How Happenstance Originally Brought Brian Johnson to AC/DC
His hire may have seemed expedient to fans who were still reeling from the shocking death of original singer Bon Scott just six weeks earlier, but the seeds for Johnson’s arrival had been planted years earlier – and under most serendipitous circumstances.
It was Scott himself who tipped off his bandmates to Johnson, whom Scott had witnessed onstage during his first trip to England in the early ‘70s. Scott was still fronting the Aussie hippie troupe Fraternity, who had just changed their name to Fang in a desperate bid to keep their ailing career hopes alive.
In March 1973, shortly before throwing in the towel and sulking back home to Australia, Fang secured a series of gigs opening for a moderately successful glam-rock band named Geordie, then fronted by Johnson.
The most amazing part of the story, however, may be the peculiar circumstances that helped Johnson make such a strong impression on Scott.
In a 2011 interview with the New York Post, Johnson revealed that he “had a terrible case of appendicitis, and I went down on my side, kicking and going, ‘Ooh!’ But I kept on singing. Apparently, [Bon later] told the boys, ‘I saw this guy Brian Johnson sing, and he was great. He was on the floor, kicking and screaming — what an act!’ Of course, it wasn’t an act. I was really ill.”
And according to multiple sources, Scott also got the idea for hoisting guitarist Angus Young on his shoulders and then carrying through the audience after watching Johnson pull the very same stunt with Geordie guitarist Vic Malcolm.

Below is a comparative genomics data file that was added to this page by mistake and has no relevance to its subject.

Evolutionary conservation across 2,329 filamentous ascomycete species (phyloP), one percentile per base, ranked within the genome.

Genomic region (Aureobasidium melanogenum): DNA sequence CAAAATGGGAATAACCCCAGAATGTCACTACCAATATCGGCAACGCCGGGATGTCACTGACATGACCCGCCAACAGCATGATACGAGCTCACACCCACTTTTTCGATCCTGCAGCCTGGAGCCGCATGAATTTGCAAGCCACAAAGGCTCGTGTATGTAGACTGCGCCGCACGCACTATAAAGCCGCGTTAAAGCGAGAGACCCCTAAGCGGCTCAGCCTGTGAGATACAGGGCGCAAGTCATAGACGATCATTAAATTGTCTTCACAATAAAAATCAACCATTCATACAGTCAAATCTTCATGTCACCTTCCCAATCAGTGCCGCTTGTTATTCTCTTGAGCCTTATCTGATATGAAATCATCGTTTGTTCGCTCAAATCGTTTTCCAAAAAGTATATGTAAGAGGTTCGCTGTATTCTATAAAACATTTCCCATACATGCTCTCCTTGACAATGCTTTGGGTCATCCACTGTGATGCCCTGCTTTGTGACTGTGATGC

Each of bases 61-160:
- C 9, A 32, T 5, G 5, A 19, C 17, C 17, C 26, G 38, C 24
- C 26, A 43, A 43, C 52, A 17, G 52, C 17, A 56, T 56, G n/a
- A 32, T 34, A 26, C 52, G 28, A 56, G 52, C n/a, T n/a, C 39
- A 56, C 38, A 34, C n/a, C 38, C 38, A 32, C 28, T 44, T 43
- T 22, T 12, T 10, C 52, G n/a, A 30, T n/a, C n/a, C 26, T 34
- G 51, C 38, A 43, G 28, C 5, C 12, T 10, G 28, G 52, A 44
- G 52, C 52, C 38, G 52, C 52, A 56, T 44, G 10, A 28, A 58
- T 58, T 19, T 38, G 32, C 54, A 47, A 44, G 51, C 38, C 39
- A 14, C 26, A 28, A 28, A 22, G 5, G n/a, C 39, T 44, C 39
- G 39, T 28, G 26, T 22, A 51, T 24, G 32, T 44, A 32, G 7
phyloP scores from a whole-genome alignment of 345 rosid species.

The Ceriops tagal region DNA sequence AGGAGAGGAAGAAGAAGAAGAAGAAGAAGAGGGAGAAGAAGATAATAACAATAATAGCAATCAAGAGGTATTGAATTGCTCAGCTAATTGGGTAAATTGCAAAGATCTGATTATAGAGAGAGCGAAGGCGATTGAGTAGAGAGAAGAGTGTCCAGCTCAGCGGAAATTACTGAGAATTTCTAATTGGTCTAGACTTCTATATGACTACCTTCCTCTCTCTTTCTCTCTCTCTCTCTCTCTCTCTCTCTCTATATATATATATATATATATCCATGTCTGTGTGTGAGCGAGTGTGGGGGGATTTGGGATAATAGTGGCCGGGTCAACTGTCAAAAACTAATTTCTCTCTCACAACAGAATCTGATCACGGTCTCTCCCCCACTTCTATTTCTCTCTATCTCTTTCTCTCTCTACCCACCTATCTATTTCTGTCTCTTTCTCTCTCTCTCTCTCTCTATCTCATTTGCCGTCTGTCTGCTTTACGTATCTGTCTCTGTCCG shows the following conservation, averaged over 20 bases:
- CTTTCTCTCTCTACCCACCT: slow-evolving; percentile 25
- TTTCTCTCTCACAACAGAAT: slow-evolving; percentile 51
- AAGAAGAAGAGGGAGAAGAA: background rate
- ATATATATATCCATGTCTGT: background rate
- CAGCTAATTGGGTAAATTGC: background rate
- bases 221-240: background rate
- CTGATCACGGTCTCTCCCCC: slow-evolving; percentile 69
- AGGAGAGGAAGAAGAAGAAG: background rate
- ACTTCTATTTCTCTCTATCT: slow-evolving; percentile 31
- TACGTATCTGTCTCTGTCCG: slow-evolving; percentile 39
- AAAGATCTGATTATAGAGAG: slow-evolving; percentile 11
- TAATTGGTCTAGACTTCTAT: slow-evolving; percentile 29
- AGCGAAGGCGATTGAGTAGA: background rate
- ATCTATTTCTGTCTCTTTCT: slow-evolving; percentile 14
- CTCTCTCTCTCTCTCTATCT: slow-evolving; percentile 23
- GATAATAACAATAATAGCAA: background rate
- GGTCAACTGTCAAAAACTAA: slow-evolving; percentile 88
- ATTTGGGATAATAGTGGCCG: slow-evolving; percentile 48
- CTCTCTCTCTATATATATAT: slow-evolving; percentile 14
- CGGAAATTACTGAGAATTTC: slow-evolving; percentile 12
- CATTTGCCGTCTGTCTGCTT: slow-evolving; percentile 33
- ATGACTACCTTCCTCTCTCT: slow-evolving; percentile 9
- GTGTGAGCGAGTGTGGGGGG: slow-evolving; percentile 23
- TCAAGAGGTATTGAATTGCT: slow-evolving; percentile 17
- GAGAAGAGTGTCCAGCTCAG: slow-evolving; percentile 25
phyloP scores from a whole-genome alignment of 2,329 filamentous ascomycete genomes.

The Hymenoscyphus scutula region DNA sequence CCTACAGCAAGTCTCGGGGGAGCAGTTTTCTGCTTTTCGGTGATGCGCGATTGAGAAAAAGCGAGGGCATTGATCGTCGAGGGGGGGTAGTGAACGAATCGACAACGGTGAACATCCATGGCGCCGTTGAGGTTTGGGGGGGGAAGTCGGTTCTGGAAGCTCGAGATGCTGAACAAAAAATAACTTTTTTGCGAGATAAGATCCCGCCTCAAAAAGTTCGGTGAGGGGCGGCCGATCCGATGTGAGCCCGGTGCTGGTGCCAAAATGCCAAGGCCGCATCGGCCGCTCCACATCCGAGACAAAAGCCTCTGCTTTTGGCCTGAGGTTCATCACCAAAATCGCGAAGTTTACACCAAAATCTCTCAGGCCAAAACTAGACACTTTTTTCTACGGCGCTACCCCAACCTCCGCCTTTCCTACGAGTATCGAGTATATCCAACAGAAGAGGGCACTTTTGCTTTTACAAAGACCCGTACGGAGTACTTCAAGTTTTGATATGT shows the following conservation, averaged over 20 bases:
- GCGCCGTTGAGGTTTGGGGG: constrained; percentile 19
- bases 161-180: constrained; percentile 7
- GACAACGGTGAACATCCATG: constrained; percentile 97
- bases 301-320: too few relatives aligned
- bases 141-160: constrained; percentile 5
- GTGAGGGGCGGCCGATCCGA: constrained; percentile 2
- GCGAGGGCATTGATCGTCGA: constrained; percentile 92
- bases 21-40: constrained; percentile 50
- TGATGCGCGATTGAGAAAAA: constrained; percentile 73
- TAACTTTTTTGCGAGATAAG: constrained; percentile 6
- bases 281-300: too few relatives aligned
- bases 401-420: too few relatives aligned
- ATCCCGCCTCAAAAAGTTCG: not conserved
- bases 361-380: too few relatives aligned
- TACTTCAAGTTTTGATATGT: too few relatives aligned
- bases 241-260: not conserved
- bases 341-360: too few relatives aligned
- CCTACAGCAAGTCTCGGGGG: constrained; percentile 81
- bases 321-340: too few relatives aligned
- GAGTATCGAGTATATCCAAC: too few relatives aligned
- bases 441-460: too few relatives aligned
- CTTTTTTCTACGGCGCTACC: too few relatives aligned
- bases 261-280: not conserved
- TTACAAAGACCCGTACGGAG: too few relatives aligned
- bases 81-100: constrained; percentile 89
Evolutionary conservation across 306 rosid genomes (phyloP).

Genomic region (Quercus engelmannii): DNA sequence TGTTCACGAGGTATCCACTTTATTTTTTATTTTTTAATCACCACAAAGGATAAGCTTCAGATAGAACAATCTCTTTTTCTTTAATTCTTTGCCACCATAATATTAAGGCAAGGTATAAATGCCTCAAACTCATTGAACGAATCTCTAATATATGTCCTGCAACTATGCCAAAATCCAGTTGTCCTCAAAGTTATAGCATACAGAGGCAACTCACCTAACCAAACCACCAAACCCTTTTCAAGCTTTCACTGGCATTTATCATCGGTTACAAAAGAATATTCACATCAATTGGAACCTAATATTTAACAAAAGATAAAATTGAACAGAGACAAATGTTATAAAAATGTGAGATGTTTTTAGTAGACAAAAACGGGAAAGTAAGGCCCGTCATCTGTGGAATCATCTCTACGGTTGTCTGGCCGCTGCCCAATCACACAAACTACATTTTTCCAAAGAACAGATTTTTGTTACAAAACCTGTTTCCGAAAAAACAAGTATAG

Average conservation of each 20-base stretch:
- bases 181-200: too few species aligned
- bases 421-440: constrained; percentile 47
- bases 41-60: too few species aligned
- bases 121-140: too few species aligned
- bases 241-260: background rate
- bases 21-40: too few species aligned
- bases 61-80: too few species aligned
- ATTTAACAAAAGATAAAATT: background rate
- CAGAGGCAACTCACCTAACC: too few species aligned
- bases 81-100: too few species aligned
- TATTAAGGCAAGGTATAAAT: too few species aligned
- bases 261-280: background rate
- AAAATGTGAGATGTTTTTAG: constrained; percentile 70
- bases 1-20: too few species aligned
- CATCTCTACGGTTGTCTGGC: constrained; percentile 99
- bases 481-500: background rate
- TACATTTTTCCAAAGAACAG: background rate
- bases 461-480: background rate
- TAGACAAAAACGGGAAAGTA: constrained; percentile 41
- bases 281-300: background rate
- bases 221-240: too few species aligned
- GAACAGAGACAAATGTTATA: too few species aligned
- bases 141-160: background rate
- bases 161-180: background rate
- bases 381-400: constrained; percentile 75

So, when it came time for Angus and his brother Malcolm Young to make the difficult decision to continue AC/DC after Scott’s death, they added Johnson to their list of potential replacements, alongside candidates like Slade’s Noddy Holder, Buzz Shearman of Canadian rockers Moxy, the late Alan Fryer of Australia’s Heaven and onetime Back Street Crawler singer Terry Slesser.
Yet Johnson, now largely retired from music and working in an auto shop in his native Newcastle, wound up beating out the rest — though he had to request time off simply to make his way to London for the audition.
Once there, Johnson got so distracted shooting pool with AC/DC’s roadies while awaiting his turn to sing that they had to fetch him to belt out “Whole Lotta Rosie,” a cover of Tina Turner’s “Nutbush City Limits” and a few other jams. In the end, Johnson’s down-to-earth friendliness, as much as his amazing voice and natural charisma, wound up earning him the gig.
They were immediately rewarded with the hit album: Back in Black was released that July.
Rock Hall's Worst Band Member Snubs
AC/DC Discuss Making ‘Back in Black’